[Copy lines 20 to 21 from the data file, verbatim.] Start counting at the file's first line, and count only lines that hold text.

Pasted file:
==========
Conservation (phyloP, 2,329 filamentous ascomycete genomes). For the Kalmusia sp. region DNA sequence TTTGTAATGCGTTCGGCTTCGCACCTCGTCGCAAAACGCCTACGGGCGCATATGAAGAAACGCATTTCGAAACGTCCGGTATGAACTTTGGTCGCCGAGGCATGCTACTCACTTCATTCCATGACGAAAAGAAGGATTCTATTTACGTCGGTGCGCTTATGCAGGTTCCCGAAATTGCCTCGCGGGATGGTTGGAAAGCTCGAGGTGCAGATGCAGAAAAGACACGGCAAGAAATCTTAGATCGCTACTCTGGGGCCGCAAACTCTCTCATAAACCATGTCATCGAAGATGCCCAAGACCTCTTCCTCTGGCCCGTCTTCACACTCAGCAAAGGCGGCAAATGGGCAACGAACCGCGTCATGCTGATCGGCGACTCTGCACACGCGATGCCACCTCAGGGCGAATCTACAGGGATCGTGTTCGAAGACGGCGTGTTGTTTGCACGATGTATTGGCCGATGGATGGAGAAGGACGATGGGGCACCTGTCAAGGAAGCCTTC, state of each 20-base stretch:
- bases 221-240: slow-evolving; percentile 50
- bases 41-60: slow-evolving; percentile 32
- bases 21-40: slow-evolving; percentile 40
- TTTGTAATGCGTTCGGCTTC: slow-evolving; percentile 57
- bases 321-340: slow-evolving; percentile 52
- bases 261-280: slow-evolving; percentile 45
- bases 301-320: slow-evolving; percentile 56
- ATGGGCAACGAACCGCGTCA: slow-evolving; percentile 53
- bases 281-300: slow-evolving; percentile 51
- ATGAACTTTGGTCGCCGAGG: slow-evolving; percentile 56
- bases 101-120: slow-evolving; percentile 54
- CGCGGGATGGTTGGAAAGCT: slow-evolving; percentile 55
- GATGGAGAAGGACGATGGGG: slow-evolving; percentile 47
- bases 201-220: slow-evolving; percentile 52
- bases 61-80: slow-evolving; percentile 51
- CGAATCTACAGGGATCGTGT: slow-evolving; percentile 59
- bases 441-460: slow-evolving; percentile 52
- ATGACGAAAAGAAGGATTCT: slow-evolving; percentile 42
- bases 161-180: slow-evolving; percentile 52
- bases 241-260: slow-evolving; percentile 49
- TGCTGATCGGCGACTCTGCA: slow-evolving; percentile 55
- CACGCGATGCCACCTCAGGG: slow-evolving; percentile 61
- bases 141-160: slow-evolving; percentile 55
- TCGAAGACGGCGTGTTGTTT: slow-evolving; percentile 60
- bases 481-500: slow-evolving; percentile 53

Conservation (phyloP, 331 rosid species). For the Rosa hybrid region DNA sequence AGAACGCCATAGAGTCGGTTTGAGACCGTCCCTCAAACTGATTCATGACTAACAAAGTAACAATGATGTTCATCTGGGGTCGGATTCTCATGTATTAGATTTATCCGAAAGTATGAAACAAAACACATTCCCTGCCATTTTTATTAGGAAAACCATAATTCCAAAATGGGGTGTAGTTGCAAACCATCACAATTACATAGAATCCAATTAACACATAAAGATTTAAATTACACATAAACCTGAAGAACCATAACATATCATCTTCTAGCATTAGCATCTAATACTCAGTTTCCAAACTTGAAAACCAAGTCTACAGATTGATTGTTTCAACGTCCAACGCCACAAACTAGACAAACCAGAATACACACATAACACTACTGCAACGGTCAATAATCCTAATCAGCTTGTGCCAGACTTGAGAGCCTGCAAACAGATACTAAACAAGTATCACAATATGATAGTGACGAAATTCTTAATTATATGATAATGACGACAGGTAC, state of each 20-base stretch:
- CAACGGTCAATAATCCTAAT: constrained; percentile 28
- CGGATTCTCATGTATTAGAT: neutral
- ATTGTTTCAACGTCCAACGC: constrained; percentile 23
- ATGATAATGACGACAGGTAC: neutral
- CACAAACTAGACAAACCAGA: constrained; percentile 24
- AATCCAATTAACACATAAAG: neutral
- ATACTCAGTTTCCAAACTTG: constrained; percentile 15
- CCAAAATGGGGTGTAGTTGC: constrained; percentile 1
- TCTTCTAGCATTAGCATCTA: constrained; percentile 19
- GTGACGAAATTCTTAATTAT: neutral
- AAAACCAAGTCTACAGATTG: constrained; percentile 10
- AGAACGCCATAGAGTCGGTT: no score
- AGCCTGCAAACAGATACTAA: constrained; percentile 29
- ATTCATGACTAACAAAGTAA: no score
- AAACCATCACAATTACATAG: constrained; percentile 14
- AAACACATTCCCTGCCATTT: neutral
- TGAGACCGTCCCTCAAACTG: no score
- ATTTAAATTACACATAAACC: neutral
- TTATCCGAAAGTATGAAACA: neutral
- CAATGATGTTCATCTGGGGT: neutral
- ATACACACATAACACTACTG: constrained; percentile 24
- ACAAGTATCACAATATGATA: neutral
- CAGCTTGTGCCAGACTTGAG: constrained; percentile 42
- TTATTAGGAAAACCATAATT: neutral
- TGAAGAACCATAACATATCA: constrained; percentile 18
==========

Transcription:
- bases 161-180: slow-evolving; percentile 52
- bases 241-260: slow-evolving; percentile 49